Could the Democratic debacle in Massachusetts derail Ben Bernanke’s Senate confirmation to a second four-year term as Fed chairman?
I wouldn’t bet on it, but I didn't think the Dems would lose Teddy Kennedy's senate seat either. And there is strong smell of panic among Democrats and a growing push to assuage popular fury on the right and the left.
With the Huffpost cheering them on, two more Democrats announced that they would vote against Bernanke. Barbara Boxer of California and Russell Feingold of Wisconsin added their names to the official NO column. Senator Bernie Sanders, independent of Vermont, announced more than a month ago he would not only oppose Bernanke but put a hold on the vote. By the end of the day on Friday, a spokesman for Harry Reid, the Senate majority leader, was saying Reid didn’t know if he could round up 60 votes to clear a filibuster and hadn’t himself decided whether to support him.
The Republicans are probably even more hostile, even though Bernanke is a Republican who was originally nominated to the Fed by George W. Bush. The longtime GOP opponents include three Jims of the far right – Bunning, Inhofe and DeMint. But one of them is genuinely important: Richard Shelby of Alabama, ranking member of Senate Banking.
Ay yay yay. What’s going on here? Bernanke’s term as Fed chairman will expire on Jan. 31, and he has already been approved by Senate Banking. What’s new?
You can argue that Bernanke has been hurt by new revelations that the New York Fed apparently asked AIG in late 2008 not to disclose touchyinformation about its bailout in SEC filings. The touchiest information was the list of Wall Street firms and European banks that were paid 100 cents on the dollar for about $45 billion worth of AIG credit default swaps they had. On Tuesday, the New York Fed sent 250,000 pages of documents to the House Oversight and Government Reform Committee, and published alengthy memo to explain itself.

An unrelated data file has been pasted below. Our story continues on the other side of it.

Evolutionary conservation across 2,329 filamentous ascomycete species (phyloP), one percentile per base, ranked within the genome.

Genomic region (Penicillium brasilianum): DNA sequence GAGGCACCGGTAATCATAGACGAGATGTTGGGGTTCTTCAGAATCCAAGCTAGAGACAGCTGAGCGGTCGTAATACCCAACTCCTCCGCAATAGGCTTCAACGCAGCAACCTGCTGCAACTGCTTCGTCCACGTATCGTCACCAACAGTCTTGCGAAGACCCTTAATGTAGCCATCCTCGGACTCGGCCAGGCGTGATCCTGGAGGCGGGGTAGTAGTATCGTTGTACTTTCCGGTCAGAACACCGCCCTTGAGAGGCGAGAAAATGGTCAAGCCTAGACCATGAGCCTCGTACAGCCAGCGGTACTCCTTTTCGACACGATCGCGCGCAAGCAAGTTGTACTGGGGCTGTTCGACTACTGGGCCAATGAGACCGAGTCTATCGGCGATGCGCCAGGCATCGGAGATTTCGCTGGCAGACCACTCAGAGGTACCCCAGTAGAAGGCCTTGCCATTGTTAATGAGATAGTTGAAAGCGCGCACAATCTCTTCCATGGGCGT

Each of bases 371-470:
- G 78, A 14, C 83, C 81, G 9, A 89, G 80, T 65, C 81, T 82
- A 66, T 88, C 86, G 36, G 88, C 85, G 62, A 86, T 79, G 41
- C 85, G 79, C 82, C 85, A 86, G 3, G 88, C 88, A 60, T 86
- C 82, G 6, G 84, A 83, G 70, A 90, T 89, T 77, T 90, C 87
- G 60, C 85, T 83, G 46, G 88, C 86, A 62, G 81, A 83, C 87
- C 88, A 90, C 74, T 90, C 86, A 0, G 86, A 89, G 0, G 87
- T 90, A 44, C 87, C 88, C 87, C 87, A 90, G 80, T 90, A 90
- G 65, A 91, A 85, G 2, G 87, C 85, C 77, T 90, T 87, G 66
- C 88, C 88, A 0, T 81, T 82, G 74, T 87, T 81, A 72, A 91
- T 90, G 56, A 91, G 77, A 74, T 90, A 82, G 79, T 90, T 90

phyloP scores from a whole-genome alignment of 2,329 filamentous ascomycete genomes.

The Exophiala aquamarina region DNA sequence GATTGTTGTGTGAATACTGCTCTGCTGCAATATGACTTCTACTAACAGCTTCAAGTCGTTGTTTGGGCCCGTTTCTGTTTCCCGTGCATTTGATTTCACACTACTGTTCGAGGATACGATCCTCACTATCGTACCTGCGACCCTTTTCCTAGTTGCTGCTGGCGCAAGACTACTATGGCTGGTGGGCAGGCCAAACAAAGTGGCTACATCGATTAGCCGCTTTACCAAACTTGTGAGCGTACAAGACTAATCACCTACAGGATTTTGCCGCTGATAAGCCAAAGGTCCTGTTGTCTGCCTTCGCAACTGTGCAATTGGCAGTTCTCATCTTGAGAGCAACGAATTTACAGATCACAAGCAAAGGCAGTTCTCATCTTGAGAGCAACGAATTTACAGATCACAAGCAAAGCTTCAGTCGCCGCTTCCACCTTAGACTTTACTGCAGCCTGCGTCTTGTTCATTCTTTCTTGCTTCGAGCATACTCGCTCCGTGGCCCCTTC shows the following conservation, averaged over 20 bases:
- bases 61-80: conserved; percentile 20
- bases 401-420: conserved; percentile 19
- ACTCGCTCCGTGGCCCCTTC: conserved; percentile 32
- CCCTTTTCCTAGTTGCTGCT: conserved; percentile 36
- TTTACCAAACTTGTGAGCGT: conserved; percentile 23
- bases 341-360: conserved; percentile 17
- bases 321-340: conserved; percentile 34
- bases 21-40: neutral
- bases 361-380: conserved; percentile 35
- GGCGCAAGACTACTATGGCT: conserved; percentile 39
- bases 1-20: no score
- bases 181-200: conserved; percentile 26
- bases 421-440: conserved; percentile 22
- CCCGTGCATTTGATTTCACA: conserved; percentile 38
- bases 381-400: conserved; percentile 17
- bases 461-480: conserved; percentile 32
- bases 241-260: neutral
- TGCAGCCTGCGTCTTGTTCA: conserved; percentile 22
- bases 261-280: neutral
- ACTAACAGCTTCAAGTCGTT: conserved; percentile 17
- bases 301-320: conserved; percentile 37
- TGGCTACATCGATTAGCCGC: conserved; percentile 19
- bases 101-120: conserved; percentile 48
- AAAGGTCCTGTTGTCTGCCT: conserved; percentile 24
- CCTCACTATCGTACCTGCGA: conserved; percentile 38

But Bernanke, based in Washington, doesn’t seem to have played a role in that particular scuffle. More importantly, the gory details of the AIG bailouts – including the list of lucky counterparties, like Goldman Sachs, Deutsche Bank and Societe Generale -- have been public for a very long time now. Everybody, including Bernanke, agrees that the AIG bailouts were the ugliest, messiest and most infuriating of all the rescues undertaken by the Fed and the Treasury.
It’s true that Bernanke was complicit in Fed’s mistakes leading up to the crisis. As a Fed governor, he strongly supported keeping interest rates at 1 percent, arguably feeding to the housing bubble. Nor did the Fed try to stop sleazy mortgage lending, even though it had the power to do so.
But it’s also true that Bernanke has been heroic in responding to the crisis once it arrived. He didn’t just lower interest rates. He took Fed policy to places few had even imagined before, using every tool and lever he had or could design to fight the epic collapse in credit markets.
The time to go after Bernanke, for those who wanted to, was when his nomination was before the Senate Banking committee. To their credit, Bernie Sanders, Dick Shelby and a few others were against him at that point.
The problem with opposing his nomination now is that it threatens to leave the Federal Reserve rudderless – never a good idea, but especially not when the economy and markets are still fragile.
Nominating a successor to Bernanke, getting him or her approved by Senate Banking and then getting that person approved by the Senate, where NOTHING passes without a supermajority of 60 votes, would take months.
If that’s the way things were to go, Bernanke could probably remain chairman until his successor arrived. Though his term as chairman would have expired, his 14-year term as a Fed governor still has years to go.
But to the markets, Bernanke would be a lame duck who wouldn’t have the same credibility. He would likely be seen as hesitant to undertake big new initiatives or to chart course changes, and he might have more trouble herding the hawks and doves together on the Federal Open Markets Committee. What would that mean? Uncertainty, reluctance to invest and possibly higher interest rates if foreign investors began to worry about lax controls over inflation. At this juncture, that strikes me as a dangerous game to be playing.